Moody's thinks new EPA rules could cut U.S. coal demand 20 percent by 2020, cutting into the 39 percent share of the market for electricity fuel it held last year, with up to a quarter of coal-fired electric plants closing. Standard & Poor's thinks coal will produce only 27 percent of America's electricity by 2025.

It's not as if the industry hasn't noticed. Bob Murray, CEO of Murray Energy, the largest underground coal mining company in the U.S. and an outspoken critic of regulation in general and the Obama administration in particular, raised eyebrows with a September energy conference speech in which he cited U.S. Chamber of Commerce data that coal might supply only 14 percent of U.S. electricity fuel by 2030.

"We have the absolute destruction of the coal industry," said Murray, whose company is privately held. "If you think it's coming back, you don't understand the business ... because it's not going to come back." Murray predicted that prices would not recover until 2016, if then, and several coal companies would be bankrupt soon. He declined to elaborate on his September comments.

Is it a war on coal jobs?
The coal industry's argument has always been that it is good for the country because it generates lots of jobs and creates cheaper electricity, an argument Murray repeated when suing the EPA over the proposed carbon standards this summer.

Coal mining is down to just 75,900 U.S. jobs, from 175,000 in 1985 and about 80,000 during 2009, when President Barack Obama took office, according to the Bureau of Labor Statistics. But at current rates, the U.S. economy would replace those jobs in a week if they all disappeared tomorrow. In Kentucky, where Sen. GOP Leader Mitch McConnell used the administration's "war on coal" as a rallying point in this year's election, the 11,000 coal-mining jobs equal the number created by the state's economy in October and represent less than 0.6 percent of Kentucky jobs.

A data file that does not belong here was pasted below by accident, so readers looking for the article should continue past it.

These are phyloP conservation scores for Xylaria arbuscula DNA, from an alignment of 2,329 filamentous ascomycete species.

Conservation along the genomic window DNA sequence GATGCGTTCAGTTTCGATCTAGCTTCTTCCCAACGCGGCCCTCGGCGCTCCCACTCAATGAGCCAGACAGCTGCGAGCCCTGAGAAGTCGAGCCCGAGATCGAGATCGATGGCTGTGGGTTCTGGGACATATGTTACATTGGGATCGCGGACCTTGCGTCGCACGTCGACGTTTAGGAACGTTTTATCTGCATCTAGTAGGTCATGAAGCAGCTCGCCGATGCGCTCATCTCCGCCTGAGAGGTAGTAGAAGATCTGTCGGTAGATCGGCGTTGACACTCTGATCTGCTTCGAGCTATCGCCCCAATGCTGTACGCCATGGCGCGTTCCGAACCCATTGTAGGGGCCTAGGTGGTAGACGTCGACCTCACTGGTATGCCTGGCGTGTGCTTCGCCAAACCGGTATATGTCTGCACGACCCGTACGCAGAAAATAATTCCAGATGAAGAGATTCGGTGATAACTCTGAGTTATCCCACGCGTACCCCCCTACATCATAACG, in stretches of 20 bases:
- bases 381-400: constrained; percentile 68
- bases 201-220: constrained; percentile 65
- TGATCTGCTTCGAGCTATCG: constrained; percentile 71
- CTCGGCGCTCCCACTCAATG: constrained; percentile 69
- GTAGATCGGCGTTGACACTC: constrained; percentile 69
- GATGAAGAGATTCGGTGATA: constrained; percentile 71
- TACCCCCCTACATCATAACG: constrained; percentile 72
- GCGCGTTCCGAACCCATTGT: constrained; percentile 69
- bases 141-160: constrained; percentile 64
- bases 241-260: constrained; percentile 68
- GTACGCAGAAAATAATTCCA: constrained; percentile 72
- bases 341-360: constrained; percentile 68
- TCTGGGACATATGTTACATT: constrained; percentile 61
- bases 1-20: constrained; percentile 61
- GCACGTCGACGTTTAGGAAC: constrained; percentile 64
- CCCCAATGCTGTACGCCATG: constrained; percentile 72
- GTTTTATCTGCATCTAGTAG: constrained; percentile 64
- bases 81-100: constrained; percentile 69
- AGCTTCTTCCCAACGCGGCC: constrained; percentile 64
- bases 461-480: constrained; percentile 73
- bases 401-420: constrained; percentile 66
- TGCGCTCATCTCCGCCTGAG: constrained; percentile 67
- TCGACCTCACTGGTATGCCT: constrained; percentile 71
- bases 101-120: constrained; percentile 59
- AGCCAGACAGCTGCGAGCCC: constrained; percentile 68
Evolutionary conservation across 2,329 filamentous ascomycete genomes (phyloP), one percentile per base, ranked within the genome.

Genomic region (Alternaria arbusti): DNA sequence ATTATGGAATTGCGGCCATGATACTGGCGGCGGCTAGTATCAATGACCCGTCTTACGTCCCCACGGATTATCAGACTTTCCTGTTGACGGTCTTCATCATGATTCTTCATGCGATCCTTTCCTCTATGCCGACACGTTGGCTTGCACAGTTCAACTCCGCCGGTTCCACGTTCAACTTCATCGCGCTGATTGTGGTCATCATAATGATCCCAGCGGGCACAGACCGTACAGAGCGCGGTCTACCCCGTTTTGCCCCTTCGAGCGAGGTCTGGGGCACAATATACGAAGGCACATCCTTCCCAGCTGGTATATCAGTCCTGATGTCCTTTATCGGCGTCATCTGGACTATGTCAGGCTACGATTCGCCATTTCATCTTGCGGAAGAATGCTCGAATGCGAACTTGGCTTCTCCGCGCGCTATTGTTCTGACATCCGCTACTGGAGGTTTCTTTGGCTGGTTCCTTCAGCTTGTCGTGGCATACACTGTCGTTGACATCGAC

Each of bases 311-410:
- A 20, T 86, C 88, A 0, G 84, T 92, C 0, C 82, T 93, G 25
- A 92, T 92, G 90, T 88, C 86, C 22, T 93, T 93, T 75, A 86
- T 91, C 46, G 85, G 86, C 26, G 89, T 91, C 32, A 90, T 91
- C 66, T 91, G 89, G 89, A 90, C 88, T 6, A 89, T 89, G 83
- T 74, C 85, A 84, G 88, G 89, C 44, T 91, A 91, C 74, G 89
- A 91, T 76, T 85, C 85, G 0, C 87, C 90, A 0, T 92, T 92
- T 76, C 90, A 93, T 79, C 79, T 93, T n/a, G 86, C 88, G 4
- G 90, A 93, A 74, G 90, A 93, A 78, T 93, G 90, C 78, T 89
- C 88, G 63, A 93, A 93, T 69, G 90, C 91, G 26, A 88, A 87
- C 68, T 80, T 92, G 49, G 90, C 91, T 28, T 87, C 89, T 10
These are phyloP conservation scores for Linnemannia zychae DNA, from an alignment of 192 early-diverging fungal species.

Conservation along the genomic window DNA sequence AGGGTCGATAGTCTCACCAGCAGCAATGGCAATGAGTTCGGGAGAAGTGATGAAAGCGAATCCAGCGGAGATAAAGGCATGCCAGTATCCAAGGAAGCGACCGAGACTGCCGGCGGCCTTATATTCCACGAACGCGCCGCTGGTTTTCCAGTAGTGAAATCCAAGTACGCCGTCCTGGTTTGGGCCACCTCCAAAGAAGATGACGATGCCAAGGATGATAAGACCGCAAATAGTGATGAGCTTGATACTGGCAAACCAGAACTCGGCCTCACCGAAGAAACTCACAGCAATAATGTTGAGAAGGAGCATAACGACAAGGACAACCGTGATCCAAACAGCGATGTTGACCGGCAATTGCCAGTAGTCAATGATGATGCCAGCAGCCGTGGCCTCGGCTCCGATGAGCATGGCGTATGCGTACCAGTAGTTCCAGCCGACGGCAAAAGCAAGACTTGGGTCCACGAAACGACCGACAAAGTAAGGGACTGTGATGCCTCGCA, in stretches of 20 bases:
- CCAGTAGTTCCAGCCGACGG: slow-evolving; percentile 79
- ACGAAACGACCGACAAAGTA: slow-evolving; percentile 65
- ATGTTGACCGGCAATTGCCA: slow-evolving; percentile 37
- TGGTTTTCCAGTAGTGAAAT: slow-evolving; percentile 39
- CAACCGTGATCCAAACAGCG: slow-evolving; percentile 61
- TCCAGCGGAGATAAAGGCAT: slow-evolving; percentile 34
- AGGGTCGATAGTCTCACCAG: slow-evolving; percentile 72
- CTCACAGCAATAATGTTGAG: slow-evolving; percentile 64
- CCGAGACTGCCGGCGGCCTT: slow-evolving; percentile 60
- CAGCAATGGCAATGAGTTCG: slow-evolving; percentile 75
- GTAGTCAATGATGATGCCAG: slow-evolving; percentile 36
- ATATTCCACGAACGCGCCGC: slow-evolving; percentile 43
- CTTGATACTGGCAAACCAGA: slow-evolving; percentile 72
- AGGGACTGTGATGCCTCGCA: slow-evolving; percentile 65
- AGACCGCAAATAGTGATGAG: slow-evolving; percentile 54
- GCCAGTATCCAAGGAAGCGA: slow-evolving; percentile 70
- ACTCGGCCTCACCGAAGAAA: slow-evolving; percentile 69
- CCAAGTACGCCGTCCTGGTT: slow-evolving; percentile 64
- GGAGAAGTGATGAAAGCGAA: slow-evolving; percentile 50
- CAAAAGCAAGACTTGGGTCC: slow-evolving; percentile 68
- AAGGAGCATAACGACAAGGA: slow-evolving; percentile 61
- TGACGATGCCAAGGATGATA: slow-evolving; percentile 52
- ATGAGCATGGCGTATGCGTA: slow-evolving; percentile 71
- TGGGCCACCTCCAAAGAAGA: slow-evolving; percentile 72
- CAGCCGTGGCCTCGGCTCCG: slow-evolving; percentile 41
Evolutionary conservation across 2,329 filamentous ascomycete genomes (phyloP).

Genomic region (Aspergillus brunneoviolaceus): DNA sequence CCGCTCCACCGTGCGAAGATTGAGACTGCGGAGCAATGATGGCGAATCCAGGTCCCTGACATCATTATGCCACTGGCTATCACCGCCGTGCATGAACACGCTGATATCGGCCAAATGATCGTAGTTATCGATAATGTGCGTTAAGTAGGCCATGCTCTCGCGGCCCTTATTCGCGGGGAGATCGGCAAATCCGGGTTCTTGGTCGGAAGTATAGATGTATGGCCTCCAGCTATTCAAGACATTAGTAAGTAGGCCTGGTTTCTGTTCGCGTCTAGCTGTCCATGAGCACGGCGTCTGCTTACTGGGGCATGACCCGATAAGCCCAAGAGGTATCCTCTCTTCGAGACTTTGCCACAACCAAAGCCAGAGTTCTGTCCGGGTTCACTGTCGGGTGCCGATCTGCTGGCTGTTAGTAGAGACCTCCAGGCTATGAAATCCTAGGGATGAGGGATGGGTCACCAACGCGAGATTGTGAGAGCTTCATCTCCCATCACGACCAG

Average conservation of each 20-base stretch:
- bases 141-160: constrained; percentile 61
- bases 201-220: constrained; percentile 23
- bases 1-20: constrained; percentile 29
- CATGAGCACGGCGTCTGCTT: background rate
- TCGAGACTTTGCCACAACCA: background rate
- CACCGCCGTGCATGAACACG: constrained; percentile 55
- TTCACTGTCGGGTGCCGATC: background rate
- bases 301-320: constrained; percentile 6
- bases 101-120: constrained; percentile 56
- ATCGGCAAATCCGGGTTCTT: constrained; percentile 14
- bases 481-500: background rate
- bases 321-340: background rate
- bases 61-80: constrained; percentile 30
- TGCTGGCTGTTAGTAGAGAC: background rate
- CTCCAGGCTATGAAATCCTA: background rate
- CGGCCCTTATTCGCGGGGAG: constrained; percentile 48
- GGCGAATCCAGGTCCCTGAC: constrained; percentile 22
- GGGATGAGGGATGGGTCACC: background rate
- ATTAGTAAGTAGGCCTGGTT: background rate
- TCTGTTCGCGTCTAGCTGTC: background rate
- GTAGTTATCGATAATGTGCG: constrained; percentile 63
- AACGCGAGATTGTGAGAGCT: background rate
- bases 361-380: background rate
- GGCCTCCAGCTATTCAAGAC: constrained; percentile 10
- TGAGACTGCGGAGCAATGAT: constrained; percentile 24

New regulations have less to do with coal's job losses so far than the explosion of natural gas does, Zubets-Anderson said. One piece of evidence: Overall, mining and extraction employment has risen by about 5,000 jobs in West Virginia, the nation's second-largest coal producer behind Wyoming, to 33,200 since 2009 as hiring by oil and gas drillers has offset cuts by coal miners. Wyoming has only 6,400 coal mining workers, down 500 since 2008.

The regulations will effectively squeeze out any rebound in U.S. utilities' demand for coal, Prabhu said. Most U.S. coal plants are at least 35 years old, and the capital investment needed to upgrade them to comply with the Obama administration's proposed carbon limits would require running many of those until they are 65 years old or more, well past the average useful life of about five decades, Standard & Poor's Prabhu said.